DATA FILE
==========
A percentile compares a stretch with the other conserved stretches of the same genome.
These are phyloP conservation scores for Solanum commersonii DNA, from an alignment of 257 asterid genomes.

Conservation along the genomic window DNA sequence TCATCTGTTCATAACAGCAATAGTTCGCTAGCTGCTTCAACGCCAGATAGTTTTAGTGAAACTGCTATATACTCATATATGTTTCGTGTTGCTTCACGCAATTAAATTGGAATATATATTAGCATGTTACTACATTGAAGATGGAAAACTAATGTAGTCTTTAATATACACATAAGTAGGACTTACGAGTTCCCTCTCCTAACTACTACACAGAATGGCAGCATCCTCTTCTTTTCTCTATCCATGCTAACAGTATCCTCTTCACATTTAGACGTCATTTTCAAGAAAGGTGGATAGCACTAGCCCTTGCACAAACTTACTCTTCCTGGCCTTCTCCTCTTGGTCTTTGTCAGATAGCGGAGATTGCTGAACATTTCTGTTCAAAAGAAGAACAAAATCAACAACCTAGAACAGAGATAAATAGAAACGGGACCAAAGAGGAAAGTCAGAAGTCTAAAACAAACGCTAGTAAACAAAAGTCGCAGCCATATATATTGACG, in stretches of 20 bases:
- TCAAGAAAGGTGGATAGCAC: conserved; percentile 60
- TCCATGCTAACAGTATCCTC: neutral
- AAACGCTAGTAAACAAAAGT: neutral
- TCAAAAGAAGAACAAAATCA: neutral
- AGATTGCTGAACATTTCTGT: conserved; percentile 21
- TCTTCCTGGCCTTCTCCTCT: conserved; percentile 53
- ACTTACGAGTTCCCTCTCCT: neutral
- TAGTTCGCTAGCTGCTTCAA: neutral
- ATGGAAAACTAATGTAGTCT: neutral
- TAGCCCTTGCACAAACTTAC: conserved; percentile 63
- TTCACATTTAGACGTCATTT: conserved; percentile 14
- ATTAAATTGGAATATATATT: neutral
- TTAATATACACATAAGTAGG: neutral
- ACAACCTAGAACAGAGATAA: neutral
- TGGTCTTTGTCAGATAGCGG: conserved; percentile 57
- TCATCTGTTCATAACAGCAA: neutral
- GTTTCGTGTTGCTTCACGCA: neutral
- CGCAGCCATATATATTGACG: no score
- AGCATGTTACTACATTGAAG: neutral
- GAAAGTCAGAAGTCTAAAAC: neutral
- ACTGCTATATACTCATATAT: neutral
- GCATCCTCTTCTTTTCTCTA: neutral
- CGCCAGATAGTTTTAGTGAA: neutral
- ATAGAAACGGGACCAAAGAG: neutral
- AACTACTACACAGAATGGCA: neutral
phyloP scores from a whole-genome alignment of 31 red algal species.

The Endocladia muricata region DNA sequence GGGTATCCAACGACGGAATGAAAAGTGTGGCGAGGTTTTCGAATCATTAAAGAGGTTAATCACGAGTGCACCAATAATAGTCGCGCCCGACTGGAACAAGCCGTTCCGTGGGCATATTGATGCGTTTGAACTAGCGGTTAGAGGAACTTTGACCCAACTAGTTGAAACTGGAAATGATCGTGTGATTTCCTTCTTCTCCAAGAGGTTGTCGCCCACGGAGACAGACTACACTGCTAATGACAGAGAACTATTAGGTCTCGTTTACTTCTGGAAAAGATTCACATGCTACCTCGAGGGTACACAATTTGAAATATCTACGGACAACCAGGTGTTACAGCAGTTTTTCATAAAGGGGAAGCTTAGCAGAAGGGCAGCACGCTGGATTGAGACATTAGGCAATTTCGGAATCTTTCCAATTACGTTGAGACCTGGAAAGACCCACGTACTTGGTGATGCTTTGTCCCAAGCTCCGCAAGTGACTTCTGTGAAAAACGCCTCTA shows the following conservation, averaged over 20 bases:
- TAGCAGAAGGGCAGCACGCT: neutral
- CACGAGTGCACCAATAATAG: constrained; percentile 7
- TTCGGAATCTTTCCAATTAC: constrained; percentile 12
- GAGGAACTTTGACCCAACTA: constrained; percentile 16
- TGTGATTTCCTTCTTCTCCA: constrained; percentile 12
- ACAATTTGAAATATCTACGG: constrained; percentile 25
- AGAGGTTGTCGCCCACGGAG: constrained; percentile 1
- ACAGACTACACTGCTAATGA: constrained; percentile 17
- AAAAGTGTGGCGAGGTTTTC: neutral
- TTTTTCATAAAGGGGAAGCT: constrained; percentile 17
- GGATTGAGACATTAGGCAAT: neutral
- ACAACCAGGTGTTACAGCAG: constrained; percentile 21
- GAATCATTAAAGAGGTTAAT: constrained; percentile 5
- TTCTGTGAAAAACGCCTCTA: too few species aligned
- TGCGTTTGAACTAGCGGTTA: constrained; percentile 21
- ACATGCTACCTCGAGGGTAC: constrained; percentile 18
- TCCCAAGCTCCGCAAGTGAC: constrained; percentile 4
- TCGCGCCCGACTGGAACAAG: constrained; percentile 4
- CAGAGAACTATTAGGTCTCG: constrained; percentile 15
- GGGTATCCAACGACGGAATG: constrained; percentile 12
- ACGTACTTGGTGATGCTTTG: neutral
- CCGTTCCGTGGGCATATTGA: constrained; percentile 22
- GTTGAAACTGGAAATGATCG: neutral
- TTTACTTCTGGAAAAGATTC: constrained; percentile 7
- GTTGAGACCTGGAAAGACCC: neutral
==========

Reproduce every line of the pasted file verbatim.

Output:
A percentile compares a stretch with the other conserved stretches of the same genome.
These are phyloP conservation scores for Solanum commersonii DNA, from an alignment of 257 asterid genomes.

Conservation along the genomic window DNA sequence TCATCTGTTCATAACAGCAATAGTTCGCTAGCTGCTTCAACGCCAGATAGTTTTAGTGAAACTGCTATATACTCATATATGTTTCGTGTTGCTTCACGCAATTAAATTGGAATATATATTAGCATGTTACTACATTGAAGATGGAAAACTAATGTAGTCTTTAATATACACATAAGTAGGACTTACGAGTTCCCTCTCCTAACTACTACACAGAATGGCAGCATCCTCTTCTTTTCTCTATCCATGCTAACAGTATCCTCTTCACATTTAGACGTCATTTTCAAGAAAGGTGGATAGCACTAGCCCTTGCACAAACTTACTCTTCCTGGCCTTCTCCTCTTGGTCTTTGTCAGATAGCGGAGATTGCTGAACATTTCTGTTCAAAAGAAGAACAAAATCAACAACCTAGAACAGAGATAAATAGAAACGGGACCAAAGAGGAAAGTCAGAAGTCTAAAACAAACGCTAGTAAACAAAAGTCGCAGCCATATATATTGACG, in stretches of 20 bases:
- TCAAGAAAGGTGGATAGCAC: conserved; percentile 60
- TCCATGCTAACAGTATCCTC: neutral
- AAACGCTAGTAAACAAAAGT: neutral
- TCAAAAGAAGAACAAAATCA: neutral
- AGATTGCTGAACATTTCTGT: conserved; percentile 21
- TCTTCCTGGCCTTCTCCTCT: conserved; percentile 53
- ACTTACGAGTTCCCTCTCCT: neutral
- TAGTTCGCTAGCTGCTTCAA: neutral
- ATGGAAAACTAATGTAGTCT: neutral
- TAGCCCTTGCACAAACTTAC: conserved; percentile 63
- TTCACATTTAGACGTCATTT: conserved; percentile 14
- ATTAAATTGGAATATATATT: neutral
- TTAATATACACATAAGTAGG: neutral
- ACAACCTAGAACAGAGATAA: neutral
- TGGTCTTTGTCAGATAGCGG: conserved; percentile 57
- TCATCTGTTCATAACAGCAA: neutral
- GTTTCGTGTTGCTTCACGCA: neutral
- CGCAGCCATATATATTGACG: no score
- AGCATGTTACTACATTGAAG: neutral
- GAAAGTCAGAAGTCTAAAAC: neutral
- ACTGCTATATACTCATATAT: neutral
- GCATCCTCTTCTTTTCTCTA: neutral
- CGCCAGATAGTTTTAGTGAA: neutral
- ATAGAAACGGGACCAAAGAG: neutral
- AACTACTACACAGAATGGCA: neutral
phyloP scores from a whole-genome alignment of 31 red algal species.

The Endocladia muricata region DNA sequence GGGTATCCAACGACGGAATGAAAAGTGTGGCGAGGTTTTCGAATCATTAAAGAGGTTAATCACGAGTGCACCAATAATAGTCGCGCCCGACTGGAACAAGCCGTTCCGTGGGCATATTGATGCGTTTGAACTAGCGGTTAGAGGAACTTTGACCCAACTAGTTGAAACTGGAAATGATCGTGTGATTTCCTTCTTCTCCAAGAGGTTGTCGCCCACGGAGACAGACTACACTGCTAATGACAGAGAACTATTAGGTCTCGTTTACTTCTGGAAAAGATTCACATGCTACCTCGAGGGTACACAATTTGAAATATCTACGGACAACCAGGTGTTACAGCAGTTTTTCATAAAGGGGAAGCTTAGCAGAAGGGCAGCACGCTGGATTGAGACATTAGGCAATTTCGGAATCTTTCCAATTACGTTGAGACCTGGAAAGACCCACGTACTTGGTGATGCTTTGTCCCAAGCTCCGCAAGTGACTTCTGTGAAAAACGCCTCTA shows the following conservation, averaged over 20 bases:
- TAGCAGAAGGGCAGCACGCT: neutral
- CACGAGTGCACCAATAATAG: constrained; percentile 7
- TTCGGAATCTTTCCAATTAC: constrained; percentile 12
- GAGGAACTTTGACCCAACTA: constrained; percentile 16
- TGTGATTTCCTTCTTCTCCA: constrained; percentile 12
- ACAATTTGAAATATCTACGG: constrained; percentile 25
- AGAGGTTGTCGCCCACGGAG: constrained; percentile 1
- ACAGACTACACTGCTAATGA: constrained; percentile 17
- AAAAGTGTGGCGAGGTTTTC: neutral
- TTTTTCATAAAGGGGAAGCT: constrained; percentile 17
- GGATTGAGACATTAGGCAAT: neutral
- ACAACCAGGTGTTACAGCAG: constrained; percentile 21
- GAATCATTAAAGAGGTTAAT: constrained; percentile 5
- TTCTGTGAAAAACGCCTCTA: too few species aligned
- TGCGTTTGAACTAGCGGTTA: constrained; percentile 21
- ACATGCTACCTCGAGGGTAC: constrained; percentile 18
- TCCCAAGCTCCGCAAGTGAC: constrained; percentile 4
- TCGCGCCCGACTGGAACAAG: constrained; percentile 4
- CAGAGAACTATTAGGTCTCG: constrained; percentile 15
- GGGTATCCAACGACGGAATG: constrained; percentile 12
- ACGTACTTGGTGATGCTTTG: neutral
- CCGTTCCGTGGGCATATTGA: constrained; percentile 22
- GTTGAAACTGGAAATGATCG: neutral
- TTTACTTCTGGAAAAGATTC: constrained; percentile 7
- GTTGAGACCTGGAAAGACCC: neutral